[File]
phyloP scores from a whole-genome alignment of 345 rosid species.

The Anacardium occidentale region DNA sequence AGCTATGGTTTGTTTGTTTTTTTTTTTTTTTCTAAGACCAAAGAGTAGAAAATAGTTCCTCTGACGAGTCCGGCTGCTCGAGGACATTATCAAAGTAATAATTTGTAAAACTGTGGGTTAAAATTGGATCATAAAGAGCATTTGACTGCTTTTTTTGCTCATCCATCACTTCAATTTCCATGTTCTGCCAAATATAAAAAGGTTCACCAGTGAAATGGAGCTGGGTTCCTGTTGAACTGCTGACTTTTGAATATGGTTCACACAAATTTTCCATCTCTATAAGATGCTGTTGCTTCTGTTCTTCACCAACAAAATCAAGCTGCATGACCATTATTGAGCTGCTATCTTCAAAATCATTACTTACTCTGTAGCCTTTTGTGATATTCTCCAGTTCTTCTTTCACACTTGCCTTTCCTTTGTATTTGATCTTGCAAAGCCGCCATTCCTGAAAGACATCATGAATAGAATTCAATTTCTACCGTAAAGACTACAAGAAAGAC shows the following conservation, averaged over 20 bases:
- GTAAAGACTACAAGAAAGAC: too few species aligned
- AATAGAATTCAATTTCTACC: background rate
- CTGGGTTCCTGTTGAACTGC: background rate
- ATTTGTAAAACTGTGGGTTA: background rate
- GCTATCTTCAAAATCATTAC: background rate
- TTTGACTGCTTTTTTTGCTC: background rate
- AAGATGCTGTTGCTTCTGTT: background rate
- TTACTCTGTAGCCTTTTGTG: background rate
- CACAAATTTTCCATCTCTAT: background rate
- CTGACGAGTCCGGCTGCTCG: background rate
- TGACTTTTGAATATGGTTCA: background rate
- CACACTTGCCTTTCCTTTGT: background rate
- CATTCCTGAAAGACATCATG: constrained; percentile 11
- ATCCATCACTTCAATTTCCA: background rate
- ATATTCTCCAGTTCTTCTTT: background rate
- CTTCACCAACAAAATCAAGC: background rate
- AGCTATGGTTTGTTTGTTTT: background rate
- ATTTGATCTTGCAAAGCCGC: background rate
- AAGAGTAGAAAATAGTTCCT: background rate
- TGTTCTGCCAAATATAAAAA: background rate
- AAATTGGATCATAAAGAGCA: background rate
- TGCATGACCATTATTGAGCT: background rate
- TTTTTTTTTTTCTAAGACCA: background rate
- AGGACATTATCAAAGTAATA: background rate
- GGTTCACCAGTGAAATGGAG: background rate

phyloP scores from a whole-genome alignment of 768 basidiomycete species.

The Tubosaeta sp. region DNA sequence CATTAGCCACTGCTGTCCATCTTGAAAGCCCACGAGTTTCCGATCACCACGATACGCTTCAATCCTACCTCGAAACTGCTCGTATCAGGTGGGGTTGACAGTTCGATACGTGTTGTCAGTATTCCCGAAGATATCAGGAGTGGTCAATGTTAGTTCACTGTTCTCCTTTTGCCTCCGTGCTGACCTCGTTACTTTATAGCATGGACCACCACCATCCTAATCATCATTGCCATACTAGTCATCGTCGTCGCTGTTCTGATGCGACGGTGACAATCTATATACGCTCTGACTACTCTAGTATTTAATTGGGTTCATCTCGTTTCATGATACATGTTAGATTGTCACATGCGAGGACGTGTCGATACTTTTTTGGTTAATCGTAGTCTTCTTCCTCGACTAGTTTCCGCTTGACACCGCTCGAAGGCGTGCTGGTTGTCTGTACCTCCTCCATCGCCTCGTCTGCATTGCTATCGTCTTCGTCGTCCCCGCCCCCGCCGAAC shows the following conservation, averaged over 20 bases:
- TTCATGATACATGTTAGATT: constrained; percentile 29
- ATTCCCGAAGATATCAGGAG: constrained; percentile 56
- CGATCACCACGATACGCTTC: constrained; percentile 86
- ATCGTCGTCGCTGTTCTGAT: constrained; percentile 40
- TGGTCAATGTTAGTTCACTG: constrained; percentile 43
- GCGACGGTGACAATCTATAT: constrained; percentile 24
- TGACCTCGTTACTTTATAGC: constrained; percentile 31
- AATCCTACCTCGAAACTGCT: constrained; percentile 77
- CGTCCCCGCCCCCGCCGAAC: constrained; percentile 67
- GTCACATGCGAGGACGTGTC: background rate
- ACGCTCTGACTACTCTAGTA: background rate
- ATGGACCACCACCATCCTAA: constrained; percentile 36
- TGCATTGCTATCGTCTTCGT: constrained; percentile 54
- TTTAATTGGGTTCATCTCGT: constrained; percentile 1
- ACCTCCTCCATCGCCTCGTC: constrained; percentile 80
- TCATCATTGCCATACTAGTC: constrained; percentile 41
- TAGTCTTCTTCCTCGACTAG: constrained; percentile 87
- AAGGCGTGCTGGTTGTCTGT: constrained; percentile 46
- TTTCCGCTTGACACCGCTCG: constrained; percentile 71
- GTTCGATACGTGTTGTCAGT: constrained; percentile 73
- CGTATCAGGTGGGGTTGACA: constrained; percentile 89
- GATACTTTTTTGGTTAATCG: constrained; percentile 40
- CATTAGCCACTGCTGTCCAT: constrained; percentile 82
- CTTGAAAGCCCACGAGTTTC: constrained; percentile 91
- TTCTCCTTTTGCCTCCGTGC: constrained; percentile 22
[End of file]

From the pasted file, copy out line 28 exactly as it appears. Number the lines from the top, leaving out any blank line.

phyloP scores from a whole-genome alignment of 768 basidiomycete species.